[1] Funding: The research study Adolescents’ Resilience and Treatment Needs for Mental Health in Indian Slums (ARTEMIS) is funded by UK Research and Innovation/Medical Research Council (UKRI/MRC), Grant no: MR/S023224/1. However, the funding agency had no role in the writing of the manuscript or the decision to submit it for publication. SKY, NAK and KK are wholly supported by the ARTEMIS Project, SP is supported by ARTEMIS Project and another project titled MentAL Health Risk Factors among Older AdoleseNts living in Urban SluMs: An InTervention to Improve ResIlience (ANUMATI) funded by ICMR, (Grant No: 2019-0531). AM is supported by the project titled Systematic Medical Appraisal, Referral and Treatment for Common Mental Disorders in India – SMART Mental Health funded by NHMRC (Grant No: APP1143911). SK is supported by the ARTEMIS and SMART Mental Health Projects. GT is supported by the National Institute for Health Research (NIHR) Applied Research Collaboration South London at King’s College London. The views expressed are those of the author(s) and not necessarily those of the NHS, the NIHR or the Department of Health and Social Care. GT is also supported by the MRC-UKRI in relation to the Indigo Partnership (MR/R023697/1) awards. PKM is the PI on the ARTEMIS Project and CoPI on the SMART Mental Health Project and is partially supported by both projects.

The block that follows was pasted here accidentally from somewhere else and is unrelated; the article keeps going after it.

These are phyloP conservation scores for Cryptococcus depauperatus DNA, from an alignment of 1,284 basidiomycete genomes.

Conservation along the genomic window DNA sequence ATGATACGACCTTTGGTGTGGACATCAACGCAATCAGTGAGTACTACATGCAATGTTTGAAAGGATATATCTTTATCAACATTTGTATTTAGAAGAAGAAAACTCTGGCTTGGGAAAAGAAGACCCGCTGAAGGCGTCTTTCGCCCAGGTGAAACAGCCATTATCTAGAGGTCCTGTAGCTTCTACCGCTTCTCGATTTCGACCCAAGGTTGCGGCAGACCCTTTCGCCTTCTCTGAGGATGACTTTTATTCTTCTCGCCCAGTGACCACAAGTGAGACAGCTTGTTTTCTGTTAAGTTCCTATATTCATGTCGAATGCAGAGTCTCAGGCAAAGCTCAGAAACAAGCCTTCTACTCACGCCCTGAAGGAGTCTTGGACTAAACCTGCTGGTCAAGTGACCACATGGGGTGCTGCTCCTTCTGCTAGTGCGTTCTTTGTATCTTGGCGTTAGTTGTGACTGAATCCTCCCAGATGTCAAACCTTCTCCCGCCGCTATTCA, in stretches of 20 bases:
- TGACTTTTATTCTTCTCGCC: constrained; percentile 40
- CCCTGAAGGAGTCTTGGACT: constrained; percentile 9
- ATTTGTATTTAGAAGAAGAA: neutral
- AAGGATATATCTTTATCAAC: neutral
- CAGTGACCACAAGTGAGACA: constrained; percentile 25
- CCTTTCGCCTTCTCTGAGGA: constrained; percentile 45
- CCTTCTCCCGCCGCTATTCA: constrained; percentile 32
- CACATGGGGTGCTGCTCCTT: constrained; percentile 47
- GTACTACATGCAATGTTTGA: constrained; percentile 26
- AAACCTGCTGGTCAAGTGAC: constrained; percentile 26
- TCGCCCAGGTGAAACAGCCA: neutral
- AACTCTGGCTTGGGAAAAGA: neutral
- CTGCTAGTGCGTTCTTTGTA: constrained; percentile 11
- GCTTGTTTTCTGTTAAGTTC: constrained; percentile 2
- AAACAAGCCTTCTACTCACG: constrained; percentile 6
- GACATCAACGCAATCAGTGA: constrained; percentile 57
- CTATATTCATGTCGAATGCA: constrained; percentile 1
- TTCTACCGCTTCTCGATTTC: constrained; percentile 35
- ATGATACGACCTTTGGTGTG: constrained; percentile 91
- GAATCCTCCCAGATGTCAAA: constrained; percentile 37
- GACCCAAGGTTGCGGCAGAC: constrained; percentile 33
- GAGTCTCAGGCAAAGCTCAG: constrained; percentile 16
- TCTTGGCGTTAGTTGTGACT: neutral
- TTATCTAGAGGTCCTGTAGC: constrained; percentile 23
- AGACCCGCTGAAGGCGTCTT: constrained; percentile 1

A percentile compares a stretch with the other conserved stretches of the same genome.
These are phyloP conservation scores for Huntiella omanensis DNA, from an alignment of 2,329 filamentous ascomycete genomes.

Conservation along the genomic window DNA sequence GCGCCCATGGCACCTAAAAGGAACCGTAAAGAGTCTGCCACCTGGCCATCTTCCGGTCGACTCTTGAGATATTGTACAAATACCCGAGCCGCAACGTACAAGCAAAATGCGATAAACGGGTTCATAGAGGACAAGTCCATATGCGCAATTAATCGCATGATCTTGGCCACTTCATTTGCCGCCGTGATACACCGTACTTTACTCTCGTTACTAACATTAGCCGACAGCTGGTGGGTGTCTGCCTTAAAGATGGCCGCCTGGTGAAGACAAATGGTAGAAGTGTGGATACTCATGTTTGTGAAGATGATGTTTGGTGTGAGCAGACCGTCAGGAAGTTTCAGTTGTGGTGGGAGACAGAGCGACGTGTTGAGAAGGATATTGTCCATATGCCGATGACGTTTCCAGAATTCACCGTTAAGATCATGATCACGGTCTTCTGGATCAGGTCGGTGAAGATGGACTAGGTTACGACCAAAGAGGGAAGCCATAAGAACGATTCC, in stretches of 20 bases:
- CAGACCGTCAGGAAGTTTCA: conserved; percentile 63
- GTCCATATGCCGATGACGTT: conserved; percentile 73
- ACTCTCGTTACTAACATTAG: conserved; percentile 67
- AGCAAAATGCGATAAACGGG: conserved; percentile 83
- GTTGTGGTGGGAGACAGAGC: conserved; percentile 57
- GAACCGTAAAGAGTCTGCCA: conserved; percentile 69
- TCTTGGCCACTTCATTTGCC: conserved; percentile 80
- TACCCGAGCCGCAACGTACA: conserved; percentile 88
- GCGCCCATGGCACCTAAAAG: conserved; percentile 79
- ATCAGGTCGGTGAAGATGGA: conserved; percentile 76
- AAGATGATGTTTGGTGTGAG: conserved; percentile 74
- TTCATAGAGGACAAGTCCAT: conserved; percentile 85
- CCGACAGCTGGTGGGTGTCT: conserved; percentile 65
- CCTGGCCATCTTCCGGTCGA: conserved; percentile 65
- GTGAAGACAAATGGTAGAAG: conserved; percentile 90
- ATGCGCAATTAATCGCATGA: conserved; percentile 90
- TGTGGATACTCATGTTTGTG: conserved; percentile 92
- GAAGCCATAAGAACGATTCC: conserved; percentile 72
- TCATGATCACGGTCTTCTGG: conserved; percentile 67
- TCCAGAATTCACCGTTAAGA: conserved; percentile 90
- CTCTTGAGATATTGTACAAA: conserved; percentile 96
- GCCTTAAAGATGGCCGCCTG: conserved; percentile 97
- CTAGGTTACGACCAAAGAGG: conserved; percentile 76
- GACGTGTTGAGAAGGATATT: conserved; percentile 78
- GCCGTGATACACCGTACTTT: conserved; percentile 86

[2] Authorship contributions: The paper was conceptualised by PKM in discussion with all authors. SKY and SK wrote the original draft, which was reviewed and edited by SP, AM, NAK, KK, RS, GT and PKM. All authors commented on previous versions of the manuscript. All authors read and approved the final manuscript.

[3] Disclosure of interest: The authors completed the ICMJE Disclosure of Interest Form (available upon request from the corresponding author) and disclose no relevant interests.

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Correspondence to:
Kanaka Sandhya Yatirajula
The George Institute for Global Health, India
308, Third Floor, Elegance Tower, Plot No. 8, Jasola District Centre
New Delhi
India
[email protected]